Only 45 percent of primary and intermediate schools have a fixed on-site clinic; of these, many are not designed for modern dentistry, do not comply with health and safety standards, and are not in a location that allows easy access to the eligible population.

Challenges also include:

- A diminishing dental therapist workforce, with many therapists working part-time.
- A decline in the oral health status of specific groups of children, which began with the rise of child poverty in the early 1990s.
- Ageing dental equipment that is in need of replacement and facilities that require significant refurbishment to meet the needs of modern dentistry.
- The need to ensure that service delivery models keep pace with new technology, health and safety requirements, population changes and workforce changes.
- Variation in the prevalence and severity of tooth decay. Both are more serious amongst those from lower socioeconomic groups, those living in rural areas, and Maori and Pacific peoples.
- A split in responsibilities for school dental services between the health and education sectors, with the result that neither has the flexibility nor the incentive to maximise the effectiveness of these services.

How will Labour’s policy address these issues?

Labour is committed to ensuring oral health services for children of preschool, primary and intermediate school age are:

- delivered in a seamless manner from pre-school through to adolescence.
- delivered from facilities that comply with all relevant regulations and guidelines relating to health and safety, including infection control.
- accessible for all children of preschool, primary and intermediate school age, including Mäori, Pacific peoples, those from families of low socioeconomic status and those living in rural areas.
- delivered cost-effectively, flexibly and efficiently.

As a result of these changes to oral health services, child oral health outcomes will be improved and inequalities in health status will be addressed.

What were the findings of the two dental health reviews?

The Review of School Dental Service, and Review of Maori Child Oral Health Services (both commissioned by the Ministry of Health in 2004) have shown that despite considerable improvements in child oral health into the mid-1980s, the last decade has seen a plateau, and in some cases a decline, in the oral health services of this group.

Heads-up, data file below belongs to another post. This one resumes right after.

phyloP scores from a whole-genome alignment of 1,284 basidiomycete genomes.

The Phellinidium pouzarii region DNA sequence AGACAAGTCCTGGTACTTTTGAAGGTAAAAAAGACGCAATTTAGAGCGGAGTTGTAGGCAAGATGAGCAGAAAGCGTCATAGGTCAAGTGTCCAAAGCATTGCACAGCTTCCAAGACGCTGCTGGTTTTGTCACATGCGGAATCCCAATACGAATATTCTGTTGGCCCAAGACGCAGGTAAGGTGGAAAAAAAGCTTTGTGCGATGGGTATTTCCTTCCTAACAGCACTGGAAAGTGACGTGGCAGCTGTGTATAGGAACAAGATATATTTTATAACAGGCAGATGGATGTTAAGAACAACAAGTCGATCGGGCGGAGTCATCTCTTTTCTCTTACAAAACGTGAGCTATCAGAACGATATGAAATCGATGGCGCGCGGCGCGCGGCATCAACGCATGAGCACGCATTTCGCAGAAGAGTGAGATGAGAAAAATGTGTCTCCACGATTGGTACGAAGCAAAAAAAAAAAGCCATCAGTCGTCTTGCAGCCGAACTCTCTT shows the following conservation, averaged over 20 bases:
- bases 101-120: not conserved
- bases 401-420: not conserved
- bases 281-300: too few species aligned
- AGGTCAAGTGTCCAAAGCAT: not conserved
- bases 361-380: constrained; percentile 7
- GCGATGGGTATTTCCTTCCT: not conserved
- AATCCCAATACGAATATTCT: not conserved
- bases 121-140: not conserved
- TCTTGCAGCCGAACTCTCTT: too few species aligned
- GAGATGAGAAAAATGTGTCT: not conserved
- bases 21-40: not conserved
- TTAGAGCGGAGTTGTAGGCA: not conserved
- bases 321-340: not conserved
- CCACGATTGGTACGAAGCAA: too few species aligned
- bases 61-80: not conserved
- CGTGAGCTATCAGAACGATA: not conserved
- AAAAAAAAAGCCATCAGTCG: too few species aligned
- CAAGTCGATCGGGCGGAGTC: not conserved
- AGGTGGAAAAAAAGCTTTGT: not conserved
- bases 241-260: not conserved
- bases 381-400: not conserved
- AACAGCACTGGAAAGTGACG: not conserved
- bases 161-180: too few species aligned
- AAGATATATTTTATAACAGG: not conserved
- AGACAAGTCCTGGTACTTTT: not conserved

The reviews highlighted ongoing disparities in oral health between groups of children, with Maori and Pacific children, and children living in low socio-economic, rural, or non-fluoridated areas, showing relatively poor oral health compared with other children. The reviews also highlighted several challenges facing the School Dental Service, including recruitment and retention issues in the dental therapist workforce and inadequate clinical facilities.

How many pre-school, primary and intermediate-aged children are looked after by the school dental service (SDS)?

In 2004 the SDS provided care for more than 500,000 children: preschoolers (from the age of 2½), primary and intermediate school children, and adolescents older than 13 years who are not yet attending secondary school.

What does Labour’s policy mean in terms of dental clinics?

There will be no lessening of access in dental health care provision, but Labour’s policy will see an increase in the use of mobile dental services, and facilities positioned in the community. This will raise the visibility and accessibility of oral health care services for children and adolescents. Increased use of dental assistants in many areas will also free up dental therapists for more clinical time.

What will Labour do to address issues in the dental therapist workforce?

Labour re-established dental therapy training. Courses are now available at Auckland University of Technology (AUT) and the University of Otago. The School Dental Service Review included a number of recommendations for raising the profile of dental therapy, increasing recruitment, and improving retention of therapists.

Trevor Mallard has today also announced that funding for dental therapy studies is to be increased by more than 20 per cent to better reflect the costs of clinical training.

ENDS